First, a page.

What’s new around the Willamette Slough? Three projects designed to help habitat near the Willamette Slough and River are taking shape. Pringle Creek restoration has been completed, and we are continuing to restore Minto Brown with two more grant-funded projects scheduled to begin July 6, 2020.
Pringle Creek Restored
The design of the new channel is a riffle-pool run and includes a more natural fishway that replaced an old fish ladder. If you stand on the Commercial Street bridge overlooking the site, you will notice boulders and large natural wood structures that provide stream roughness and habitat refuge. The banks are sloped and planted with streamside native Oregon trees and shrubs along both sides to create a greenway corridor that will grow to shade the creek and help keep it cool. All these design elements provide better habitat for fish and other aquatic animals that live in the creek. The corridor will also provide the opportunity for a future pedestrian connection between Mirror Pond Park and Riverfront Park.
The project was funded with $1.3 million from the South Waterfront URA and $1.6 million from stormwater funds.
At the site of the former Boise Cascade paper mill, just upstream from where Pringle Creek meets the Willamette Slough, the City removed a concrete slab that covered the creek, many rows of concrete pilings, and a large water tank that partially blocked stream flow. The former Boise Cascade paper mill had a building that was constructed across the entire channel of Pringle Creek and hid the creek for decades. When the building was removed in 2009, those remnants remained and severely impacted the site.
Willamette Slough Habitat Restoration
Downstream of the daylighting and restoration project, in the Willamette Slough, the City of Salem and Willamette Riverkeeper are teaming up to address the spread of the invasive plant Ludwigia hexapetala. Ludwigia is a yellow-flowered plant that grows quickly and can completely cover a waterbody, degrading habitat and water quality, reducing recreation opportunities, and restricting water flow. Spread of aquatic invasive species reduces habitat for native fish, including endangered salmon runs.
Up and down the Willamette River, groups are working to stop the spread of this aquatic weed. To address the growing concern in the Willamette Slough, treatment of Ludwigia is scheduled for Monday through Friday beginning July 6, 2020 and running through July 17, 2020 as a state-licensed contractor treats the Ludwigia with an aquatic-approved herbicide. A blue dye will be used to ensure efficient application of the herbicide. This activity will run from the south end of the Willamette Slough to the mouth of the Slough, where it meets the Willamette River. Notice of the treatment and any precautions that should be taken during the treatment will be placed in parks and at boat ramps.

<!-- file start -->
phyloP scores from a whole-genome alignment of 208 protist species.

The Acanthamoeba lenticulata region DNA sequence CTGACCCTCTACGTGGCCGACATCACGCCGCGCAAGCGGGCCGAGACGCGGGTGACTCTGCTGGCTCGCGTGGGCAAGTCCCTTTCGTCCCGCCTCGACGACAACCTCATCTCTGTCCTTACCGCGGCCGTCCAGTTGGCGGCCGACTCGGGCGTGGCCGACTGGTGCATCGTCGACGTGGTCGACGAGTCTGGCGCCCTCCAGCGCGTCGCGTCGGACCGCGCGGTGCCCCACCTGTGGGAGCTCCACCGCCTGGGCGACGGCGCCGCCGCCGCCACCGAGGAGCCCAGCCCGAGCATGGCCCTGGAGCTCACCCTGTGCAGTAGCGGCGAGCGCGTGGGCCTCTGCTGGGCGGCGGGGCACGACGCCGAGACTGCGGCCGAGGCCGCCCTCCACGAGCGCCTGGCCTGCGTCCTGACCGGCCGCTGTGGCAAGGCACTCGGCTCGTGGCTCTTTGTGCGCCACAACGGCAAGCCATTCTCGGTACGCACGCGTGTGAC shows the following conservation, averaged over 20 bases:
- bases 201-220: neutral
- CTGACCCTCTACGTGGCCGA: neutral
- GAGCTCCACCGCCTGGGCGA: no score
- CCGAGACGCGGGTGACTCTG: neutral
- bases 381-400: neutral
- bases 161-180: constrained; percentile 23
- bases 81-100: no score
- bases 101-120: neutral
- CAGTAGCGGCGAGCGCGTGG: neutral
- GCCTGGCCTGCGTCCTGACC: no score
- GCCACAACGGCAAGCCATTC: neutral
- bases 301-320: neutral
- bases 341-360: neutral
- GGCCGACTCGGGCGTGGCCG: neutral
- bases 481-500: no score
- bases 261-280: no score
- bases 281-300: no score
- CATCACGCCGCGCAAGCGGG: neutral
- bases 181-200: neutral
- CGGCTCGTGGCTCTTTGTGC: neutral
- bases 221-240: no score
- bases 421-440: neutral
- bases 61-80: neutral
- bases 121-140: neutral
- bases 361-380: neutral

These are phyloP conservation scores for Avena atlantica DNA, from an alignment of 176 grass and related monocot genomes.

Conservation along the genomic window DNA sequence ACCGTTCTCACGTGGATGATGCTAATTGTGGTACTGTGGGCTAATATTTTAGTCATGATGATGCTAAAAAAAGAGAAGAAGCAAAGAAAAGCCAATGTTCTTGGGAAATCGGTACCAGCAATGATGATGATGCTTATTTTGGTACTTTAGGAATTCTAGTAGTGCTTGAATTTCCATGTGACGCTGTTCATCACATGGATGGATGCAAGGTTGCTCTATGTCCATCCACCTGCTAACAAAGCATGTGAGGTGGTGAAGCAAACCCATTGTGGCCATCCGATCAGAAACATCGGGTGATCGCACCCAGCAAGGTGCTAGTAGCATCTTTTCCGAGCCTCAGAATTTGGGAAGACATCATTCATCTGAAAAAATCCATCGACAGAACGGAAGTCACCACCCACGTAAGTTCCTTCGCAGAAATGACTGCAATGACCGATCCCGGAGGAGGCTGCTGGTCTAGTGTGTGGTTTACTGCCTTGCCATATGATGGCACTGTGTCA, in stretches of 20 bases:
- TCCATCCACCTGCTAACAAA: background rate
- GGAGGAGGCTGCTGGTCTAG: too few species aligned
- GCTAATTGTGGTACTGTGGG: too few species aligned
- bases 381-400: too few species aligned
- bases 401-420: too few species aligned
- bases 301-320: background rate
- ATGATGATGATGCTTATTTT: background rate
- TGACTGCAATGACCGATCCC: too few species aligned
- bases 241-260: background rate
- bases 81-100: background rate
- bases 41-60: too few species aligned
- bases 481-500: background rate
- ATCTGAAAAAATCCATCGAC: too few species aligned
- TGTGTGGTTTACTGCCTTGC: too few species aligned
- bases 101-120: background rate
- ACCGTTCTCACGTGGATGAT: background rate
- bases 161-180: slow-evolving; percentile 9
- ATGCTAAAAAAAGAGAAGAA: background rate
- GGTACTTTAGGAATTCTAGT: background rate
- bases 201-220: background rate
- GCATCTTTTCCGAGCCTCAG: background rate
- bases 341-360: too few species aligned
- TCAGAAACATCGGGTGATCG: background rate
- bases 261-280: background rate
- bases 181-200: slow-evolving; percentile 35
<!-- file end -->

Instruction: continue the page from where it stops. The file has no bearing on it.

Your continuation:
Funding for this project was provided to Willamette Riverkeeper by Meyer Memorial Trust and Bonneville Power Administration.
More about Ludwigia
The Willamette Slough was identified by the Willamette Aquatic Invasive Network as having a large source population of Ludwigia. Ludwigia spreads long distances through plant fragments and by seeds. During high water events the plant is most likely to move downstream with the flow of the river and establish new populations at other riverside and off-channel habitats. Due to its location, treating Ludwigia in the Willamette Slough will help prevent the downstream spread of Ludwigia.
Invasive aquatic plants and animals can also be dispersed by watercraft so it is important to clean, drain, and dry your boat before transferring it to another waterbody.
Additional restoration of the Willamette River is occurring at the Minto Island Conservation Area thanks to a grant the City of Salem received in November 2019 from Meyer Memorial Trust and Bonneville Power Administration. This grant-funded restoration project builds on the restoration work that is being done in the Willamette Slough this summer. The recently funded restoration project is taking place in the Minto Island Anchor Habitat located in, and owned by, the City of Salem. Restoration activities began in December 2019 in 48 acres of floodplain adjacent to the Willamette River.
The Willamette River needs high-quality floodplain forest; the reduced amount of historic floodplain forest is identified as a limiting factor and threat for Upper Willamette River Chinook Salmon and Steelhead. This project will focus on treating invasive weeds and planting thousands of native plants to preserve, restore, and enhance 48 acres of floodplain forest. The restoration work will continue through 2024.